“The best part of my work is to create connections between buildings. The more complicated the architecture, the more interesting the image potential because instead of a long flat wall, a flat image, I can curve and stretch the image and instead of having one story I can have three narratives all chasing each other and you stand in the middle of the image and you’re part of it.”
Curving the images round corners of buildings brings with it a heightened sense of 3-D motion. Ripples that pass across the figures where they stretch and morph give them a grainy disembodied texture that activates the surface of the building upon which the work becomes a parasite project.
A century ago, the French symbolist poet and critic Guillaume Apollinaire had a metaphor for the creative impulse behind early abstract art as a flame which encompassed and subsumed everything else it touched. Apollinaire intimated that there was an element to the avant-garde artist’s creative process in which he was mildly destructive to the form that he created as he brought a painting or sculpture into being.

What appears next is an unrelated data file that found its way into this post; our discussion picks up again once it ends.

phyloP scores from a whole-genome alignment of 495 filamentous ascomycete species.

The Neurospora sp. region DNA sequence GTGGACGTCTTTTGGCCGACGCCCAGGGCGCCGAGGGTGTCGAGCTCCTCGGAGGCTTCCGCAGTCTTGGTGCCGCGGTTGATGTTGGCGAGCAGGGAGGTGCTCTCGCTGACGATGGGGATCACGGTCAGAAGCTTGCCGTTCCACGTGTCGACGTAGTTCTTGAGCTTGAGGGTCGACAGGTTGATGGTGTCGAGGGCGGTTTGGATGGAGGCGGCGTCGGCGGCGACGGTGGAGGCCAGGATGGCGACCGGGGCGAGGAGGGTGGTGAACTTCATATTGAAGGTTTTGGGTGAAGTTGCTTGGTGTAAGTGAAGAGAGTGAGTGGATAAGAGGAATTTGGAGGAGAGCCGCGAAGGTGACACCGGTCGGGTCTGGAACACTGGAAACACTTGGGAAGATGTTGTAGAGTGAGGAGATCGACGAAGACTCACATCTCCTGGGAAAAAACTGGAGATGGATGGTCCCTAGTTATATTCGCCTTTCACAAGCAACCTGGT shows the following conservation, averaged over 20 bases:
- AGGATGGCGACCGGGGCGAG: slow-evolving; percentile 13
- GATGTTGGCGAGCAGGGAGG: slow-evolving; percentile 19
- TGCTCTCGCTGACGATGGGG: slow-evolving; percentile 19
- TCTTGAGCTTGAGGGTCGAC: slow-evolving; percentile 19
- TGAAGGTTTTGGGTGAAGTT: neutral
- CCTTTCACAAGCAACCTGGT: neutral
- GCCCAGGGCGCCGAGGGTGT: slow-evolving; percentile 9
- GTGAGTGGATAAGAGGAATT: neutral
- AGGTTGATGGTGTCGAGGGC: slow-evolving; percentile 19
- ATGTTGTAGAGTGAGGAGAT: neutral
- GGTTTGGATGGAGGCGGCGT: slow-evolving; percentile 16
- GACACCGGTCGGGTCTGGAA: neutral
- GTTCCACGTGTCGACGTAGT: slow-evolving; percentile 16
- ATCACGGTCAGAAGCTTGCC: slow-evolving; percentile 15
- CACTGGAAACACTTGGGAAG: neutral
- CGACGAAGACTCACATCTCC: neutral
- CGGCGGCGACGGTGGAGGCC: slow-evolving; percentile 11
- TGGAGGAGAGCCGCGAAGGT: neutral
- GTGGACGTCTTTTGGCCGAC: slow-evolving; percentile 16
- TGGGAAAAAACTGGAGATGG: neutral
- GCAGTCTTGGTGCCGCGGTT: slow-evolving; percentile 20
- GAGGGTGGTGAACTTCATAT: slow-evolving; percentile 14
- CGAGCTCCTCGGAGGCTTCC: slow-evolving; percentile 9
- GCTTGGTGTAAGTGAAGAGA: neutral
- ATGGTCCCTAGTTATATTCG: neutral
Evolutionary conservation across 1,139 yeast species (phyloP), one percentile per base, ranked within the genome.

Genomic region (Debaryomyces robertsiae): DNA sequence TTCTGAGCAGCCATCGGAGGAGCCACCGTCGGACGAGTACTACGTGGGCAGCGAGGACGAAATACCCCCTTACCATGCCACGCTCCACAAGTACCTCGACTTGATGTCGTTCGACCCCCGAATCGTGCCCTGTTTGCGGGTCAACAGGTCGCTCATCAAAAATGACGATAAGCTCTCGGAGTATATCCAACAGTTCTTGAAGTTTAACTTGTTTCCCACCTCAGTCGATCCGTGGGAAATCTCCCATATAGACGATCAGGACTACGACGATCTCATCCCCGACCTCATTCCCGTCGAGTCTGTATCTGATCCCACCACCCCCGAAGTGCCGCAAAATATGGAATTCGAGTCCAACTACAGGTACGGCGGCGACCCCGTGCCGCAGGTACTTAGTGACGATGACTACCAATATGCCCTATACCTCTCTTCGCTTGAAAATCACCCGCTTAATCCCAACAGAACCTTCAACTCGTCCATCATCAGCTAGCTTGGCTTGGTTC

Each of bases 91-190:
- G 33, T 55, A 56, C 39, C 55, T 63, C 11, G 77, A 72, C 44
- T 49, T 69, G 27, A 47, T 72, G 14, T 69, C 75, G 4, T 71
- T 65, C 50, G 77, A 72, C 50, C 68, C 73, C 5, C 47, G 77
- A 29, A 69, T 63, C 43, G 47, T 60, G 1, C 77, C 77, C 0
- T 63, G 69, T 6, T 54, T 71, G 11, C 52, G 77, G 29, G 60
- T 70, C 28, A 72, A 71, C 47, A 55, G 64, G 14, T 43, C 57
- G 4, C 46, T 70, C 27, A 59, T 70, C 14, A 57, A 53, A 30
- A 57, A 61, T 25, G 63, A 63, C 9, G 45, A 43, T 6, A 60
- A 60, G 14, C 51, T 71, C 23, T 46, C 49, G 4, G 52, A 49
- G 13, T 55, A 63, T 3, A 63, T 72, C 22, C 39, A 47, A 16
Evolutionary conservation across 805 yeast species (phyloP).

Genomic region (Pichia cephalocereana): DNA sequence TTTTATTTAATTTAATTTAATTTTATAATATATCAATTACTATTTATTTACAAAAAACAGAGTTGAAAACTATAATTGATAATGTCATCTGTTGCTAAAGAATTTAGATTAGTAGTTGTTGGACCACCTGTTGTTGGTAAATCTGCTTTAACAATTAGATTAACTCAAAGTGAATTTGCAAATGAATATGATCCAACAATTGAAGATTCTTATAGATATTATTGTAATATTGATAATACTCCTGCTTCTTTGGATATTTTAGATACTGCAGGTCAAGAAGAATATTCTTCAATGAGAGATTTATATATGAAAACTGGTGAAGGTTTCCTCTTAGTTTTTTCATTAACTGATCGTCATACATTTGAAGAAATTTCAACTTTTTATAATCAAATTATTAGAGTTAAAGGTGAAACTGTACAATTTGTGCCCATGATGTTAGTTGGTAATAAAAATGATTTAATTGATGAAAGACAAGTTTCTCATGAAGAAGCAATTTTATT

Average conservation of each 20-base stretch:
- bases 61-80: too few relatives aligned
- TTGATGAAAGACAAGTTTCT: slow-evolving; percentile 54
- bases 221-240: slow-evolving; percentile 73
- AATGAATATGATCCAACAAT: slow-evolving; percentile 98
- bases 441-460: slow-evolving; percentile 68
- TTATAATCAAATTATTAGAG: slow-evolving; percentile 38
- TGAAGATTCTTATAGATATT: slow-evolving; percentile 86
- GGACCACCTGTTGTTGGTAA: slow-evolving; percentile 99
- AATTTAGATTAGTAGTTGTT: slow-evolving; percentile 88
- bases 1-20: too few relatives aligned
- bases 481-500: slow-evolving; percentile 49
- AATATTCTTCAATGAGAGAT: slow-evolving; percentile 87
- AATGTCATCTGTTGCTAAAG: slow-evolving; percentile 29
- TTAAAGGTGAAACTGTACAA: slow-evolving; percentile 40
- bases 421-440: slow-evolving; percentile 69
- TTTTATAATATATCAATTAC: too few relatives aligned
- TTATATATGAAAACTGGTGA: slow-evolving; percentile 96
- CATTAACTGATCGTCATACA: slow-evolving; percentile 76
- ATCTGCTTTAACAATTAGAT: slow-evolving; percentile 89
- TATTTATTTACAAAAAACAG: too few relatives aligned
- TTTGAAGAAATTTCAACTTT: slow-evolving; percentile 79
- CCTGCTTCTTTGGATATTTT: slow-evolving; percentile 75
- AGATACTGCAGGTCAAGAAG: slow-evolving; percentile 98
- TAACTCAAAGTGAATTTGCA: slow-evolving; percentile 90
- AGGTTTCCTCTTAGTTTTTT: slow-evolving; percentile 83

“I take a photo, three shots combined into one continuation of movement as if in slow motion, then using a Xerox machine I stretch out the image to A4 and then project it up to whatever size is necessary in relation to the building. The large works are not stencilled, they’re painted by hand. When paper works are laid onto brick, I’m interested in the vein of the brick beneath and that the edge of the paper is broken by hand and not cut with scissors. I want it to breathe with the building, to be organic, not plastic.”
It’s like an urban skin then almost, albeit thickly scarred by the street. The avant-garde dialectic of creation-through-destruction is particularly apparent in WK’s gallery works. They tend to be on board or found objects rather than traditional canvas and incorporate barcodes, numbers, old newsprint adverts, street signage with warnings like “police line do not cross”, vintage health adverts advising “control yourself”. When scaled down for a gallery solo show, WK’s figures morph back to life size. At Elms Lesters, they are still able to interact architecturally with the space, and in the case of works laid onto found NYC architects’ layout plans, continue to play a game with urban infrastructures, just on a different scale.